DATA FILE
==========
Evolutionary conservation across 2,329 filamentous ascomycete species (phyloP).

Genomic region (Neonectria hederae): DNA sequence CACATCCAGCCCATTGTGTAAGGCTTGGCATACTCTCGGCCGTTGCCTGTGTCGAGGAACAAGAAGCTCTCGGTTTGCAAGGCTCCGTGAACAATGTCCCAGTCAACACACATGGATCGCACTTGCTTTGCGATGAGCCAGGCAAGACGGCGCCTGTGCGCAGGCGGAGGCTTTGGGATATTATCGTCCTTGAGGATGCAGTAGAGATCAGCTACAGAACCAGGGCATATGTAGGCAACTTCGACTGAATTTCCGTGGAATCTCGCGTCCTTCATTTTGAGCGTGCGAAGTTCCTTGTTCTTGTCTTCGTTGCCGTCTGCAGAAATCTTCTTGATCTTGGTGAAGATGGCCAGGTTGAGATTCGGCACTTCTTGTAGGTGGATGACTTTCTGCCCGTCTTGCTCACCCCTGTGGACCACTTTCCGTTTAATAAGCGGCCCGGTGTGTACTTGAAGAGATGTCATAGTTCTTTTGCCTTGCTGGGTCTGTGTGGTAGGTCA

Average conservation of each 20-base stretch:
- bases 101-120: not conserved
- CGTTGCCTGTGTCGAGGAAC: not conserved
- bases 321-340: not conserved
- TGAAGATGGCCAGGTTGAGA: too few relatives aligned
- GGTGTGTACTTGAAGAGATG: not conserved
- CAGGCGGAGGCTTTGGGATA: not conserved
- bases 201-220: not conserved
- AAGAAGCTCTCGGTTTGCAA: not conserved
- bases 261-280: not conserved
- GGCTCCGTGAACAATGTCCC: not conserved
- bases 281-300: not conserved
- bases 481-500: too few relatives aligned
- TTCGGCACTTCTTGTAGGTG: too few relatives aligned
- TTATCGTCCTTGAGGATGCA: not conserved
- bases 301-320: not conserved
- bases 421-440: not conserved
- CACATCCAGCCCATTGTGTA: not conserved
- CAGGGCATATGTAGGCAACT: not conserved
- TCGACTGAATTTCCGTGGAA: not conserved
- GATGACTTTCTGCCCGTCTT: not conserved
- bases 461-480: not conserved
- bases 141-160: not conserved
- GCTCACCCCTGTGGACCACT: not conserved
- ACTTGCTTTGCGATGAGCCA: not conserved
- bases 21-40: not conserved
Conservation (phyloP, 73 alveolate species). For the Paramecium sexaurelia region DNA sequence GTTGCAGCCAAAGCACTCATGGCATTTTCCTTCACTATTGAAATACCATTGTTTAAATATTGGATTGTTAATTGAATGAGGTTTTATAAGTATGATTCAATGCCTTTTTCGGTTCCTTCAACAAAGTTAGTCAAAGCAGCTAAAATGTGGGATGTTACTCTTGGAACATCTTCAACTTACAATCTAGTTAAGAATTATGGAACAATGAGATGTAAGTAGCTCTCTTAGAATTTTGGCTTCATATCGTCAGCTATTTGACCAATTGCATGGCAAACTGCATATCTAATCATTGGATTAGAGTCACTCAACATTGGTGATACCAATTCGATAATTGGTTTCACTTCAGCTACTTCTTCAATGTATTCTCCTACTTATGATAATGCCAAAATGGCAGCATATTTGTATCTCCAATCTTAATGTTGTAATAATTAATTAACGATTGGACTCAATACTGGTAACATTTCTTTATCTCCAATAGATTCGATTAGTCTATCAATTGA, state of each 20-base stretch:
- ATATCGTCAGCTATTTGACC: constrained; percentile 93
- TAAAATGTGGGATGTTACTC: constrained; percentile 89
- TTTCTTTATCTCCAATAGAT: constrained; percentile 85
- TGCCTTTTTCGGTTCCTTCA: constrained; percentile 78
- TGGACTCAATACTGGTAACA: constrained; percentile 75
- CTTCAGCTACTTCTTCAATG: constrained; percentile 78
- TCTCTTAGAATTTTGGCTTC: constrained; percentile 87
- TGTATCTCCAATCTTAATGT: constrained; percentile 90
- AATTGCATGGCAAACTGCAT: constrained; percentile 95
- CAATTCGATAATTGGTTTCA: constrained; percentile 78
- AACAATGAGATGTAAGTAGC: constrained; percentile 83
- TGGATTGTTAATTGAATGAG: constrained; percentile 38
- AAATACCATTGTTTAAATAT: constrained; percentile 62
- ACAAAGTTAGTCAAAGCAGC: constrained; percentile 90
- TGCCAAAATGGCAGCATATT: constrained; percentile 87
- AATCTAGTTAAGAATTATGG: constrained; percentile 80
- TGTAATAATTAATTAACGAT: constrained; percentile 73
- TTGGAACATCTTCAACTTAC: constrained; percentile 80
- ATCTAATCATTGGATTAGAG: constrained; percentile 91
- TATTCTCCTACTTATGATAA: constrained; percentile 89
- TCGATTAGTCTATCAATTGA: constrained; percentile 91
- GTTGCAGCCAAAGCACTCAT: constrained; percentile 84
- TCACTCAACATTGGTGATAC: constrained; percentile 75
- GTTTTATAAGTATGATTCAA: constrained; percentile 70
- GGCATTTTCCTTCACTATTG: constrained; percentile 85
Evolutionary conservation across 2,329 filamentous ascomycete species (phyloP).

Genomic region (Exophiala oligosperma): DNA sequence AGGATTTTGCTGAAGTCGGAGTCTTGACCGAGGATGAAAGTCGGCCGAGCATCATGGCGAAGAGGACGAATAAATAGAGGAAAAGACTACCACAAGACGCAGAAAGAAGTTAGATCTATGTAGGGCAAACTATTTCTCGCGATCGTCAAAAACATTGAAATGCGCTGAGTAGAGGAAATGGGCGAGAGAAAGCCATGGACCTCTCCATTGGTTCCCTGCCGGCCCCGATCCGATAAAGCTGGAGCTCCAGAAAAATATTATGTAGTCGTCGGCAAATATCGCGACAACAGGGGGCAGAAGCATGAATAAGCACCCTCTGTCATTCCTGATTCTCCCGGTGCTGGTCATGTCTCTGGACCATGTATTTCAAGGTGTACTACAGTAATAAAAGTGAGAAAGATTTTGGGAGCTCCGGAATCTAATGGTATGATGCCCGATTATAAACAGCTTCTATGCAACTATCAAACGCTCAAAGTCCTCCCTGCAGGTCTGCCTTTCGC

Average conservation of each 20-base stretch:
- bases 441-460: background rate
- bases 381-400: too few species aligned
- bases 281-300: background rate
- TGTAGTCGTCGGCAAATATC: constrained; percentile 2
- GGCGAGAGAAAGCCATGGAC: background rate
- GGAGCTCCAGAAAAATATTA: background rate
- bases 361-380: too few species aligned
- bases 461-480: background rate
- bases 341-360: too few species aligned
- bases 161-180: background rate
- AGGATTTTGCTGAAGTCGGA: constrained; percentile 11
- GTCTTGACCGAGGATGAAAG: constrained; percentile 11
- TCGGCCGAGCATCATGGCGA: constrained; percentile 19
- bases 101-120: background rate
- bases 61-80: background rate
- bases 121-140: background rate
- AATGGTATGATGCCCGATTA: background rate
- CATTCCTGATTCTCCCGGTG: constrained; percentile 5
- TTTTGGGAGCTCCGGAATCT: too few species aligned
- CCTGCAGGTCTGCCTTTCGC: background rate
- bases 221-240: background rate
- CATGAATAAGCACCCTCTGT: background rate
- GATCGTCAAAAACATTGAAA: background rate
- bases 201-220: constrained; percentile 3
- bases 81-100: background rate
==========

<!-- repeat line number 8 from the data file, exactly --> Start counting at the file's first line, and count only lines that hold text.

- GGTGTGTACTTGAAGAGATG: not conserved